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Tiny Desk Concerts
2:03 pm
Mon November 25, 2013

Kronos Quartet: Tiny Desk Concert

Kronos
NPR

Originally published on Mon December 23, 2013 2:26 pm

Sunny Yang joined Kronos Quartet in June 2013. Now, just five months later, the cellist she says she's learned quite a few new works — not just a handful, but about 70 pieces.

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Classics in Concert
10:34 am
Fri November 8, 2013

Carnegie Hall Live With The San Francisco Symphony

The elegant conductor Michael Tilson Thomas leading the San Francisco Symphony in a live performance from Carnegie Hall on November 13, 2013.
Eric Thayer for NPR

Originally published on Fri June 20, 2014 9:33 am

Last March, when the San Francisco Symphony was slated for an East Coast tour, including a stop at Carnegie Hall, the musicians went on strike. Fortunately, the labor dispute was settled in 18 days — a blink of an eye compared to the recent drawn-out disruptions in Minnesota and Detroit. Still, it left New Yorkers hungry for the San Francisco Symphony's brand of tonal luminescence and programming bravado, nurtured by forward-thinking conductor Michael Tilson Thomas.

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Deceptive Cadence
2:28 pm
Tue October 29, 2013

Bach Unwigged: The Man Behind The Music

This rare portrait of Bach, by Elias Gottlob Haussmann, hung in John Eliot Gardiner's home during World War II.
courtesy of William H. Scheide, Princeton, N.J.

Originally published on Tue October 29, 2013 9:51 pm

Johann Sebastian Bach has been a central figure in the life of British conductor John Eliot Gardiner since he was a youngster. On his way to bed, he couldn't help glancing up at the famous 18th-century portrait of Bach that hung in the first floor landing of the old mill house in Dorset, England where Gardiner was born.

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Deceptive Cadence
12:12 pm
Thu October 17, 2013

A Debt Ceiling Playlist: 5 Songs To Push Your Mind To The Brink

Senate Minority Leader Mitch McConnell (left), Senate Majority Leader Harry Reid (center), and Speaker of the House John Boehner are three key lawmakers in the government shut down and debt ceiling crisis.
Drew Angerer Getty Images

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Deceptive Cadence
2:54 am
Thu October 10, 2013

Verdi's Operas: A Vigorous Soundtrack To Human Nature

Giuseppe Verdi's operas have an uncanny ability to probe into our contemporary psyche.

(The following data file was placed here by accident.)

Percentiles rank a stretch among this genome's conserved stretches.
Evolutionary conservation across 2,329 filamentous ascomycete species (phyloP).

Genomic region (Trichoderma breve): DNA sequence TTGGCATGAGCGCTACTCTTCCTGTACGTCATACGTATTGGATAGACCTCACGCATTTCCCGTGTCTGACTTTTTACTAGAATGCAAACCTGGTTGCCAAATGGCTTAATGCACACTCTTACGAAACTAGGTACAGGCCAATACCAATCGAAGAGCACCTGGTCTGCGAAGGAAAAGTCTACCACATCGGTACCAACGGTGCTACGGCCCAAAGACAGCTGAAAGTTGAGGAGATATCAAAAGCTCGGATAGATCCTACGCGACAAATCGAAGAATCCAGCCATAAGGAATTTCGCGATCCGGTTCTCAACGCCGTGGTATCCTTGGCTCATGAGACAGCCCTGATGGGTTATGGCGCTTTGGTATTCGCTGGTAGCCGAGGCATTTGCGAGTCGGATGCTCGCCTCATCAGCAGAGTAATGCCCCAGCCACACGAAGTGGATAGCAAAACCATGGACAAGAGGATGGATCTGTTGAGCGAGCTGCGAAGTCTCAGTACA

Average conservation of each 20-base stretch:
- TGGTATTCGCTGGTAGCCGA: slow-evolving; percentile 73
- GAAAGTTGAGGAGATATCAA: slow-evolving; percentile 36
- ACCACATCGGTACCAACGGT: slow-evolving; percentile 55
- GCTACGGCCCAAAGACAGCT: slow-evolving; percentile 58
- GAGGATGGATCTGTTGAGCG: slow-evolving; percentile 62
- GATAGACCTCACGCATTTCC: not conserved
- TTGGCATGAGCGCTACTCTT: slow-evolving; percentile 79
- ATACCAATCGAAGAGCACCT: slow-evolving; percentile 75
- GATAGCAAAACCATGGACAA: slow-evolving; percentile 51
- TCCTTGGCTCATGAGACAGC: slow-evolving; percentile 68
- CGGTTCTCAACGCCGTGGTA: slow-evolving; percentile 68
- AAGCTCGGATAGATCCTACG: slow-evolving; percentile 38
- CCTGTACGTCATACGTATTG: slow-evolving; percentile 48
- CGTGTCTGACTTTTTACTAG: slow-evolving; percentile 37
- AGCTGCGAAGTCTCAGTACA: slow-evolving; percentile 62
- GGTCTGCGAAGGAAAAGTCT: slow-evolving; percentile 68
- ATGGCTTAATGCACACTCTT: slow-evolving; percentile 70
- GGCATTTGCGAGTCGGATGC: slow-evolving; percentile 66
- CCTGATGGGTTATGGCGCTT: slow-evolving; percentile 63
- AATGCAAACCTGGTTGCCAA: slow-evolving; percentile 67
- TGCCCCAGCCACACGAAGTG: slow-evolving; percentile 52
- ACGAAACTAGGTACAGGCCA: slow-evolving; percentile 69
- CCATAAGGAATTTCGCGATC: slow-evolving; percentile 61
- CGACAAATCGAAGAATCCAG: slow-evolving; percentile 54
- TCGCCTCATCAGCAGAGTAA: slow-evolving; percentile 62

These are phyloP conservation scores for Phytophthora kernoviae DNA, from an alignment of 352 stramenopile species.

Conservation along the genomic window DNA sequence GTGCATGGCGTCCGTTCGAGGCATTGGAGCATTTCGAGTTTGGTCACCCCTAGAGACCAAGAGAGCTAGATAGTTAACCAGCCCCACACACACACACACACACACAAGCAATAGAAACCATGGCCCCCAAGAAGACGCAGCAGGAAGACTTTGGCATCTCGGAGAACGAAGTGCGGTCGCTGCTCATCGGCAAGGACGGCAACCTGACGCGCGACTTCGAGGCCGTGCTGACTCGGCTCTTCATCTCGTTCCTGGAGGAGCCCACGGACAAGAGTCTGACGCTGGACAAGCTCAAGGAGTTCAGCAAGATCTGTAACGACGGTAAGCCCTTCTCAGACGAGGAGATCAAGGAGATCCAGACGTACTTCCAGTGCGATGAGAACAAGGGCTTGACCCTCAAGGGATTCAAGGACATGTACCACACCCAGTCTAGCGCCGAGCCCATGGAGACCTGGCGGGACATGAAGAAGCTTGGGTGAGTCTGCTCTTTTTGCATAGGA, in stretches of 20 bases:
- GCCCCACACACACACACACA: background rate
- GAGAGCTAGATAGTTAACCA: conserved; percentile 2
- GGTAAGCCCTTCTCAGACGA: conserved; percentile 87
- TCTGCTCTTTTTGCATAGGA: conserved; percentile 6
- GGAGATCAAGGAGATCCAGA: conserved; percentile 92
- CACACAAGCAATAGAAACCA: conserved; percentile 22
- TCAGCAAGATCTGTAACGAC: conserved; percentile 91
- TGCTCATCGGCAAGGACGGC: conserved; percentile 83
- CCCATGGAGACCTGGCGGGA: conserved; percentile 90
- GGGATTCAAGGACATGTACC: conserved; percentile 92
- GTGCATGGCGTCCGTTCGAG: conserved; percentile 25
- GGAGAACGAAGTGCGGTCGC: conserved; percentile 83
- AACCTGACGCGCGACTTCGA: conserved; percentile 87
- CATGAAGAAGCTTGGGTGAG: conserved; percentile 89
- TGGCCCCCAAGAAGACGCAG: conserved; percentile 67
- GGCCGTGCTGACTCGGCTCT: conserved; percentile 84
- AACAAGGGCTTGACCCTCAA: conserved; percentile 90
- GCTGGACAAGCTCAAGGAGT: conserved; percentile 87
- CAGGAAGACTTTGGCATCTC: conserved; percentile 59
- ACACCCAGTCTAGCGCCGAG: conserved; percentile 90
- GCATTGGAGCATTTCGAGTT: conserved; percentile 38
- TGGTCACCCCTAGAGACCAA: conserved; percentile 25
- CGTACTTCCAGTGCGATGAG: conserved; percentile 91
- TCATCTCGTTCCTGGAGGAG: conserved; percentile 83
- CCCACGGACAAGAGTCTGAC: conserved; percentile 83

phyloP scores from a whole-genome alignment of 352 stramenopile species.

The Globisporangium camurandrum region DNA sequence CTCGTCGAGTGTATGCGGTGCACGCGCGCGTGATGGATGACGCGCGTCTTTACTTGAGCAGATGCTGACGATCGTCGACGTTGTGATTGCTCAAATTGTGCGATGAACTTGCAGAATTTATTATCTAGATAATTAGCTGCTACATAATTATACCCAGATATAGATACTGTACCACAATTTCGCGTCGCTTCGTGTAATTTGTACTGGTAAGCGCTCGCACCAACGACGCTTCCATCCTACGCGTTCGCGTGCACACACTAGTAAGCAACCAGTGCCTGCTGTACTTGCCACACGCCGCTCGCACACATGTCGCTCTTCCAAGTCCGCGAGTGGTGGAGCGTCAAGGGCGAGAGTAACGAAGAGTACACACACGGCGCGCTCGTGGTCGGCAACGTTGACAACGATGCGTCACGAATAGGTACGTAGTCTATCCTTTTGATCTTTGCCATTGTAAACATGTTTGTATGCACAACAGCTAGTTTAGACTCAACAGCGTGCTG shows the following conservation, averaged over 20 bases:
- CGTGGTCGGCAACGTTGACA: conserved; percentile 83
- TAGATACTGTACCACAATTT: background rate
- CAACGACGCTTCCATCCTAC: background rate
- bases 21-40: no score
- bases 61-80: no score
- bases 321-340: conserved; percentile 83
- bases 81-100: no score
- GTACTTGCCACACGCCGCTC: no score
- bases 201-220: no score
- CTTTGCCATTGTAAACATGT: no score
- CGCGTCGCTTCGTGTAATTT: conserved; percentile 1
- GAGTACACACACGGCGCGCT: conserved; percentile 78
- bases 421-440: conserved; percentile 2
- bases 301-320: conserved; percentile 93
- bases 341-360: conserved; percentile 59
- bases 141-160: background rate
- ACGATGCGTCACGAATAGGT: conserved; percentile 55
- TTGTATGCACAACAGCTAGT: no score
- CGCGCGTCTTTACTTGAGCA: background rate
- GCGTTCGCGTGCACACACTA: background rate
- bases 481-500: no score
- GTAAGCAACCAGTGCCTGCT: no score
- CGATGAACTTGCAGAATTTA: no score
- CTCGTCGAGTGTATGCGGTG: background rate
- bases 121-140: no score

Leemage Universal Images Group/Getty Images

Originally published on Thu October 17, 2013 4:09 pm

Two hundred years ago today, in a small northern Italian village, a couple named Verdi — tavern owners by trade — welcomed the birth of a baby boy who would later change the face of opera forever. And, whether we recognize it or not, on the bicentennial of his birth, Giuseppe Verdi is still vital.

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Deceptive Cadence
2:29 pm
Wed October 9, 2013

Act Like You Know: Giuseppe Verdi

Don't be caught fishing for facts about Verdi on the bicentennial of his birth.
Getty Images/DeAgostini

Originally published on Tue November 19, 2013 11:52 am

It's that time of year again when freshly steamed curtains are rising on opera stages across the country, introducing another new season of performances. And this time, one composer will be popping up more than usual — Giuseppe Verdi.

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Deceptive Cadence
8:03 am
Mon October 7, 2013

Guest DJ Angela Meade: Hitting The Big Time With Help From Verdi

Soprano Angela Meade made her professional debut in the role of Elvira in Verdi's Ernani at the Metropolitan Opera.
Marty Sohl Metropolitan Opera

Originally published on Fri October 11, 2013 1:23 pm

Most opera singers work their way to the big league by singing bit parts in regional opera houses. Not soprano Angela Meade. She landed on top instantly with her professional debut in the lead soprano role of Giuseppe Verdi's Ernani at New York's Metropolitan Opera in 2008.

It was a dream come true. The star soprano took ill and the understudy, Meade, was suddenly shoved into the spotlight. The press said she sang "like an old pro from start to finish."